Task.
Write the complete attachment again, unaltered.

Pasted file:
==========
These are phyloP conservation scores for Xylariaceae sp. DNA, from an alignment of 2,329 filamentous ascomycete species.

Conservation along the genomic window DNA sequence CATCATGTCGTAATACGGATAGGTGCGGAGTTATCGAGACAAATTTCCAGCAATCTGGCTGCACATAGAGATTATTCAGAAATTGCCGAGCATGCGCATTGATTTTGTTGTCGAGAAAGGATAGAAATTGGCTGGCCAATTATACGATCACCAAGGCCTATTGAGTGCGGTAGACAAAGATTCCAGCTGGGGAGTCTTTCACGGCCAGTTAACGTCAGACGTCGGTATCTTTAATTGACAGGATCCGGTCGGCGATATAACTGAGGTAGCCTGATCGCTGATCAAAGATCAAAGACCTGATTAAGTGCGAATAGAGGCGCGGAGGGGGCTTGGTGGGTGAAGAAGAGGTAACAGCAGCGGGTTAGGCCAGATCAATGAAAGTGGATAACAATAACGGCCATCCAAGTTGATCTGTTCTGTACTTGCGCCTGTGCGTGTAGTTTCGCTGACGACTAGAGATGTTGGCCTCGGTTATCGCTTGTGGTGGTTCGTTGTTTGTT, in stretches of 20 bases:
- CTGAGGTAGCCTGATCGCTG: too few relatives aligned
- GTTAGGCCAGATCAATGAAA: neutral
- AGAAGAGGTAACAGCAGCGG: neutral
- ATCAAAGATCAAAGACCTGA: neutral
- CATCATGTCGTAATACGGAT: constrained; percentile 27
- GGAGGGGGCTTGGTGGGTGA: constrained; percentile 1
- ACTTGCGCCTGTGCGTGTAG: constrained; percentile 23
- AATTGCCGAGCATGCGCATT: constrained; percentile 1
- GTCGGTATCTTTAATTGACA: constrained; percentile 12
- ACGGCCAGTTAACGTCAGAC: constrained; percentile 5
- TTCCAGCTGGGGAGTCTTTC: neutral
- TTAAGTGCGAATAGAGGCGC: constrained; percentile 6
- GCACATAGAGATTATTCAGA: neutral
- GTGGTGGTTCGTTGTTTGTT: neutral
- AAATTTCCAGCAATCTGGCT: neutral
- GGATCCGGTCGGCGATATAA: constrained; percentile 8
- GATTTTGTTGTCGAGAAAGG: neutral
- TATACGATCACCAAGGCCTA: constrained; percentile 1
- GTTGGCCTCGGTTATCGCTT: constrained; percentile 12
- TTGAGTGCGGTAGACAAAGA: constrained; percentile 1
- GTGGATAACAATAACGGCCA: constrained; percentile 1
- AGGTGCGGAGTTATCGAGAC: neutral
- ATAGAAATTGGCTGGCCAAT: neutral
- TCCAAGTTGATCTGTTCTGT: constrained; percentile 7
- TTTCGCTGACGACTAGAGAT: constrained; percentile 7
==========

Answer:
These are phyloP conservation scores for Xylariaceae sp. DNA, from an alignment of 2,329 filamentous ascomycete species.

Conservation along the genomic window DNA sequence CATCATGTCGTAATACGGATAGGTGCGGAGTTATCGAGACAAATTTCCAGCAATCTGGCTGCACATAGAGATTATTCAGAAATTGCCGAGCATGCGCATTGATTTTGTTGTCGAGAAAGGATAGAAATTGGCTGGCCAATTATACGATCACCAAGGCCTATTGAGTGCGGTAGACAAAGATTCCAGCTGGGGAGTCTTTCACGGCCAGTTAACGTCAGACGTCGGTATCTTTAATTGACAGGATCCGGTCGGCGATATAACTGAGGTAGCCTGATCGCTGATCAAAGATCAAAGACCTGATTAAGTGCGAATAGAGGCGCGGAGGGGGCTTGGTGGGTGAAGAAGAGGTAACAGCAGCGGGTTAGGCCAGATCAATGAAAGTGGATAACAATAACGGCCATCCAAGTTGATCTGTTCTGTACTTGCGCCTGTGCGTGTAGTTTCGCTGACGACTAGAGATGTTGGCCTCGGTTATCGCTTGTGGTGGTTCGTTGTTTGTT, in stretches of 20 bases:
- CTGAGGTAGCCTGATCGCTG: too few relatives aligned
- GTTAGGCCAGATCAATGAAA: neutral
- AGAAGAGGTAACAGCAGCGG: neutral
- ATCAAAGATCAAAGACCTGA: neutral
- CATCATGTCGTAATACGGAT: constrained; percentile 27
- GGAGGGGGCTTGGTGGGTGA: constrained; percentile 1
- ACTTGCGCCTGTGCGTGTAG: constrained; percentile 23
- AATTGCCGAGCATGCGCATT: constrained; percentile 1
- GTCGGTATCTTTAATTGACA: constrained; percentile 12
- ACGGCCAGTTAACGTCAGAC: constrained; percentile 5
- TTCCAGCTGGGGAGTCTTTC: neutral
- TTAAGTGCGAATAGAGGCGC: constrained; percentile 6
- GCACATAGAGATTATTCAGA: neutral
- GTGGTGGTTCGTTGTTTGTT: neutral
- AAATTTCCAGCAATCTGGCT: neutral
- GGATCCGGTCGGCGATATAA: constrained; percentile 8
- GATTTTGTTGTCGAGAAAGG: neutral
- TATACGATCACCAAGGCCTA: constrained; percentile 1
- GTTGGCCTCGGTTATCGCTT: constrained; percentile 12
- TTGAGTGCGGTAGACAAAGA: constrained; percentile 1
- GTGGATAACAATAACGGCCA: constrained; percentile 1
- AGGTGCGGAGTTATCGAGAC: neutral
- ATAGAAATTGGCTGGCCAAT: neutral
- TCCAAGTTGATCTGTTCTGT: constrained; percentile 7
- TTTCGCTGACGACTAGAGAT: constrained; percentile 7